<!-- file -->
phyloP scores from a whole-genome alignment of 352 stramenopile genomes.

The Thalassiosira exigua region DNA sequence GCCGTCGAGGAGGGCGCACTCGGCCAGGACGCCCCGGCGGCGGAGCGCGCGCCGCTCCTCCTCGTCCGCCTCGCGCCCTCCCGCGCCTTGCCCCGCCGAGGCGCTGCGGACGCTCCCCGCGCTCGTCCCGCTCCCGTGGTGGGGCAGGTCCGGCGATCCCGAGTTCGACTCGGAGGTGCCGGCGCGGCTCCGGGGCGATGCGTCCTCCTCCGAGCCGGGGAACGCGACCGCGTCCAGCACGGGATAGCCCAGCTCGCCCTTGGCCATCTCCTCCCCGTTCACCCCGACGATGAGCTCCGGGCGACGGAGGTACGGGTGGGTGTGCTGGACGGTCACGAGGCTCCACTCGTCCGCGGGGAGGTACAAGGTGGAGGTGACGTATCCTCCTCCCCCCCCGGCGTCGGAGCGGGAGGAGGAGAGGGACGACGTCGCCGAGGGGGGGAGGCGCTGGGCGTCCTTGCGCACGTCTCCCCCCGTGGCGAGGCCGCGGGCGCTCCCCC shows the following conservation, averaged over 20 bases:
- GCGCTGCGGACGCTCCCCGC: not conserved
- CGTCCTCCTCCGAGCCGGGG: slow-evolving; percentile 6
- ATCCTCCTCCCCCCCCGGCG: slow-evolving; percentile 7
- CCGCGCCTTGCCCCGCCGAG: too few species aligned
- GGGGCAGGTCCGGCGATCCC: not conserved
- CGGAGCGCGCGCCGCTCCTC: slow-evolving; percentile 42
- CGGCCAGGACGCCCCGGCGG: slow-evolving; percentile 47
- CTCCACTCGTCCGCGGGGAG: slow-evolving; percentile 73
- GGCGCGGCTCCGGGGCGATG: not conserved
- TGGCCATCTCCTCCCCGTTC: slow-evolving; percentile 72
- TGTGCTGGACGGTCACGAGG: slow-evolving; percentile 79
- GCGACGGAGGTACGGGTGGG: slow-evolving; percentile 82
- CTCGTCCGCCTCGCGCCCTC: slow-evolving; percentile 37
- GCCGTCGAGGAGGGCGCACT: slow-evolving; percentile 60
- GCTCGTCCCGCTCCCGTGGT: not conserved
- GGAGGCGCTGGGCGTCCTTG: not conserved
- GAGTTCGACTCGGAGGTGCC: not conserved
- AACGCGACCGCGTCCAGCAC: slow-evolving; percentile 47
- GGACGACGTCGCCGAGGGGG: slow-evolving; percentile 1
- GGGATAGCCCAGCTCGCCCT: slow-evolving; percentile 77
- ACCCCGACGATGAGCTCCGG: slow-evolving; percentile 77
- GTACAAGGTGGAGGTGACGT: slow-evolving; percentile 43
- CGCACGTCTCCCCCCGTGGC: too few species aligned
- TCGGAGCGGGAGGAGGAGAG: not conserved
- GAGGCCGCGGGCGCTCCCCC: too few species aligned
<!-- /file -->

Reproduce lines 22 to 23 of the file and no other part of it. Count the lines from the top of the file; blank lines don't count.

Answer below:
- GGGATAGCCCAGCTCGCCCT: slow-evolving; percentile 77
- ACCCCGACGATGAGCTCCGG: slow-evolving; percentile 77